Jeff Speck was late—his flight was delayed at the Boise Airport.
As he rushed into Boise's Egyptian Theatre late in the afternoon of June 24 and grabbed a microphone, he offered an apology.
"I was hoping to shave and shower at my hotel before coming here, so let's just pretend I'm a scruffy guy who doesn't care," he said to an audience of approximately 200. "But I do care."
Speck cares mostly about cities—downtowns in particular—and he likes what he sees in Downtown Boise.
"You have what I call 'good bones' in your downtown," said Speck.
Speck, author of Walkable City, was flown into the City of Trees by the Capital City Development Corporation and the City of Boise for the June 24 event but, more importantly, to conduct what he calls a "walkability study."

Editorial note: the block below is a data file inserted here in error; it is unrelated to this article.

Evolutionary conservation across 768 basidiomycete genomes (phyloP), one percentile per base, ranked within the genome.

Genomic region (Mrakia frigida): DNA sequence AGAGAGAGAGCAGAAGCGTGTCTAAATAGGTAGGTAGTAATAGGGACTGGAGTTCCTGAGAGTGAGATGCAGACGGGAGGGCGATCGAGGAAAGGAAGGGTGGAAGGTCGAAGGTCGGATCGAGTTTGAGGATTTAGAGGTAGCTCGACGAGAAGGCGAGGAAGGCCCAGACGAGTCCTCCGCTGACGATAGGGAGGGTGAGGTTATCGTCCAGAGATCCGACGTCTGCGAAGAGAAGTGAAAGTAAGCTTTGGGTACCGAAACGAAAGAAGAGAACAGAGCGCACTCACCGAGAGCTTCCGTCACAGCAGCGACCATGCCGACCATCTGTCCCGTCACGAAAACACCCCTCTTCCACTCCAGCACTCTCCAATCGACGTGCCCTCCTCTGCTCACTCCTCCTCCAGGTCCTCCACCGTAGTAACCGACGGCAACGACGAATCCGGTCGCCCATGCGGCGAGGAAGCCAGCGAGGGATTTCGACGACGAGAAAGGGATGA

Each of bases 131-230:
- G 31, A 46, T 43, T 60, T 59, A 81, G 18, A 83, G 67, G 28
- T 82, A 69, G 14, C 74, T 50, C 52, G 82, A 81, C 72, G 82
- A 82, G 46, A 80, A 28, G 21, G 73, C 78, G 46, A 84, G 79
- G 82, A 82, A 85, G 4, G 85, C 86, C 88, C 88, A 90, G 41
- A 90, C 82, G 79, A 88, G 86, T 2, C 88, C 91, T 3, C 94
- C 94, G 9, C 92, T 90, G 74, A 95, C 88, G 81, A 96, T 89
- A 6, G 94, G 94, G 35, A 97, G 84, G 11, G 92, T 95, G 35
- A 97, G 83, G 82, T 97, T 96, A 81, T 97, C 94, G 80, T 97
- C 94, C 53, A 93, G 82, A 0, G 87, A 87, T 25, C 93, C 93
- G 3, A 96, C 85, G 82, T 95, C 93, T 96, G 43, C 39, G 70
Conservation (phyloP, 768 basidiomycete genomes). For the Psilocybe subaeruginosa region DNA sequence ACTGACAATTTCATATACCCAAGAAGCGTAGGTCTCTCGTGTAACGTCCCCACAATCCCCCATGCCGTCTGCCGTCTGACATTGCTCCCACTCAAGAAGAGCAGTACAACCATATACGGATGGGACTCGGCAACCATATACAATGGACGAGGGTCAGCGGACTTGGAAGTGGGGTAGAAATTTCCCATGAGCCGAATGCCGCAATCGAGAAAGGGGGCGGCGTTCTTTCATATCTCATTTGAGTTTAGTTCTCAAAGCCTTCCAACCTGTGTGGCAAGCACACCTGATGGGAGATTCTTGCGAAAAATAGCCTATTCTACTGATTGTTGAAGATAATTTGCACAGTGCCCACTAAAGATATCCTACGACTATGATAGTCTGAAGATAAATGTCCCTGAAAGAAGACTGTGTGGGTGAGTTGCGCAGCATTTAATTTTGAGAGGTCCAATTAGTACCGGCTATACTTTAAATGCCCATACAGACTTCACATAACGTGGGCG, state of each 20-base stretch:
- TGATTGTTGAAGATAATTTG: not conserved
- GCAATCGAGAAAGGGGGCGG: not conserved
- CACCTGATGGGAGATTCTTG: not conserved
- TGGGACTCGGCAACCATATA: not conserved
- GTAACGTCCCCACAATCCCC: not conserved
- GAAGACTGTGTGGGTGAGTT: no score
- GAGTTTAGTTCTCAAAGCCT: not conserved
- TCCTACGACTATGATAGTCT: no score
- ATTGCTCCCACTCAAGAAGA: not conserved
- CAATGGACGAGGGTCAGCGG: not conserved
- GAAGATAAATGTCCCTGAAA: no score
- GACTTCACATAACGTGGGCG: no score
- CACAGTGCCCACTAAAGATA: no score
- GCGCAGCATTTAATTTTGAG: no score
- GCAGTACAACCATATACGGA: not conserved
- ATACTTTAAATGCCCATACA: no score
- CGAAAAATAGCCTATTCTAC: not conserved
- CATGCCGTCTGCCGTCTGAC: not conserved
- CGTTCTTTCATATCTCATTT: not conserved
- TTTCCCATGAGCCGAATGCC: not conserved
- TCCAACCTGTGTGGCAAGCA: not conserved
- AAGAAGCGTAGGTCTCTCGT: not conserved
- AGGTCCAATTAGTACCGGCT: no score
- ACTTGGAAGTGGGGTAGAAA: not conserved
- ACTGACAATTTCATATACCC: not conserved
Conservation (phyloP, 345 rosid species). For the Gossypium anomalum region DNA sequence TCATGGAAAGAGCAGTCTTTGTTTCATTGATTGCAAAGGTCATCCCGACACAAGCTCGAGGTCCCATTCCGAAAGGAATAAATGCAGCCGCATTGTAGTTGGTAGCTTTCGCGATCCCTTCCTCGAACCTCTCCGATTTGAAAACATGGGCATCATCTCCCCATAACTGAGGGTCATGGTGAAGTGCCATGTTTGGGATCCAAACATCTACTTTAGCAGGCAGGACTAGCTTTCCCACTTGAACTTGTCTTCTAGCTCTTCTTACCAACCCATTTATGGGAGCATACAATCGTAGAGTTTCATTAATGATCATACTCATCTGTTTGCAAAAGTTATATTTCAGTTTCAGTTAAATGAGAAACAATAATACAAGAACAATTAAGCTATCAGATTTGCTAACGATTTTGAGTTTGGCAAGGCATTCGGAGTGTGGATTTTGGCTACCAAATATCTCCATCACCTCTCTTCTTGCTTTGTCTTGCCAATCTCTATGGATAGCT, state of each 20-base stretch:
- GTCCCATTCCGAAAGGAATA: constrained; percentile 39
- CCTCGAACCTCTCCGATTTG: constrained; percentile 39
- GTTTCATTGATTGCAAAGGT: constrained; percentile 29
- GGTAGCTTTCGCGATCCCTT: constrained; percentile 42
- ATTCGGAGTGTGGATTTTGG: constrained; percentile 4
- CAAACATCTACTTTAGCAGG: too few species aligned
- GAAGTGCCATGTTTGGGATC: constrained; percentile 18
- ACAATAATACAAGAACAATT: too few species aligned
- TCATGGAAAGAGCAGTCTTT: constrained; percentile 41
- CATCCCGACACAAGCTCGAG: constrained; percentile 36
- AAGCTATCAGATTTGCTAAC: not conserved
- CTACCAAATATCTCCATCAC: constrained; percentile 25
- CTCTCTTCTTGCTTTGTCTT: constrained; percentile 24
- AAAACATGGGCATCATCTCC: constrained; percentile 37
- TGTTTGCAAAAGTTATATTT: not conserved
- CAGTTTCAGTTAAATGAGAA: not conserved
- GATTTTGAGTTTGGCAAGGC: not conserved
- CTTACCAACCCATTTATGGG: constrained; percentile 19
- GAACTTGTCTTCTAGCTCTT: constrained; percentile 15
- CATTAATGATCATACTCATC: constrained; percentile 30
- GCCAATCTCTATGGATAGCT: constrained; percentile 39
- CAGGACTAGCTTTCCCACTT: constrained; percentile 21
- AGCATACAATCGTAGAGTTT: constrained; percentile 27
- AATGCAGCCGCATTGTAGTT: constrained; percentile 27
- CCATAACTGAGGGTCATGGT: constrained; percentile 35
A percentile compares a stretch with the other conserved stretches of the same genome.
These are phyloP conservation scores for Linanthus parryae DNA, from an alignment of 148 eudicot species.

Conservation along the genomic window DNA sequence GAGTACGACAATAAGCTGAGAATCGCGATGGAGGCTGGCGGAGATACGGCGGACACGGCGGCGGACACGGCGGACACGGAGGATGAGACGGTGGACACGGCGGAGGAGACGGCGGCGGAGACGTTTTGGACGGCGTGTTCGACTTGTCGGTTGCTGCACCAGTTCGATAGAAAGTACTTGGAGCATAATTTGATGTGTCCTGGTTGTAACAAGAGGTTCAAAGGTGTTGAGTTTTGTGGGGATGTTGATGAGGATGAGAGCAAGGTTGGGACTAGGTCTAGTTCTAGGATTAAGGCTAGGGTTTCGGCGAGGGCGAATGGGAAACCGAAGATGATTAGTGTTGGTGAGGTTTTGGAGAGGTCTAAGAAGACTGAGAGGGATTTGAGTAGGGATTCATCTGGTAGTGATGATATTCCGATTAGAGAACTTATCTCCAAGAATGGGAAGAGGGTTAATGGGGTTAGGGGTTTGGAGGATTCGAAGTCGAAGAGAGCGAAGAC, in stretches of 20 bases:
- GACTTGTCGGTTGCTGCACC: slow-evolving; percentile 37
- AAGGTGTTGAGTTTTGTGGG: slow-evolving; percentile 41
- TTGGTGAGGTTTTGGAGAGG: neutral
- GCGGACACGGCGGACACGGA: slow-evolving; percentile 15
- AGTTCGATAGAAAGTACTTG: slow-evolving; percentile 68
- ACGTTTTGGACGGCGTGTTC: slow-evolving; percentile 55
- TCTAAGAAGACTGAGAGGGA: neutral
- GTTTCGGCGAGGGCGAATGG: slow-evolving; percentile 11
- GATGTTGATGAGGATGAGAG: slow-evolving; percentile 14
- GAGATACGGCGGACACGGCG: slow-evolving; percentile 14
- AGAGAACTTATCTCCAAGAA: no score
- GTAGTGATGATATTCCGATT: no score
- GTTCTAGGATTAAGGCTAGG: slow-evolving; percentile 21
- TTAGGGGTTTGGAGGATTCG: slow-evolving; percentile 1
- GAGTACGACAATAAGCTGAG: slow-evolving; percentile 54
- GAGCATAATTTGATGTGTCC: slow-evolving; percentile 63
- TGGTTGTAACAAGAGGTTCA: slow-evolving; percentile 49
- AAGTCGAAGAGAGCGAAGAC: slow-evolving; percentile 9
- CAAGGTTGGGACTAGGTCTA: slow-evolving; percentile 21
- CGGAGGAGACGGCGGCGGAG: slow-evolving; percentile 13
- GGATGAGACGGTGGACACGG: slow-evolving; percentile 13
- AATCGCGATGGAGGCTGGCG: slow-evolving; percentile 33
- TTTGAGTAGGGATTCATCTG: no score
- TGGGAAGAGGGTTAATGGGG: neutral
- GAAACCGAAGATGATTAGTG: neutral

"But it's not a plan, per se," Speck told Boise Weekly. "This will be a study based on facts on the ground. It will be based on objective and subjective analysis as to where things are working or not working well."
Speck told BW that through much of the week ahead, he'll fill his mornings with meetings but spend his afternoons and evenings walking and riding through Boise. He'll compile his findings and eventually return to Boise.
"Yes, in a couple of months, I'll come back with a full report," he said.
Speck said there's a primary reason why you fix downtowns first:
"Because you have two places you live: your home and your downtown."
In Wednesday's edition of BW, we have a full conversation with Speck as part of this week's Citizen profile.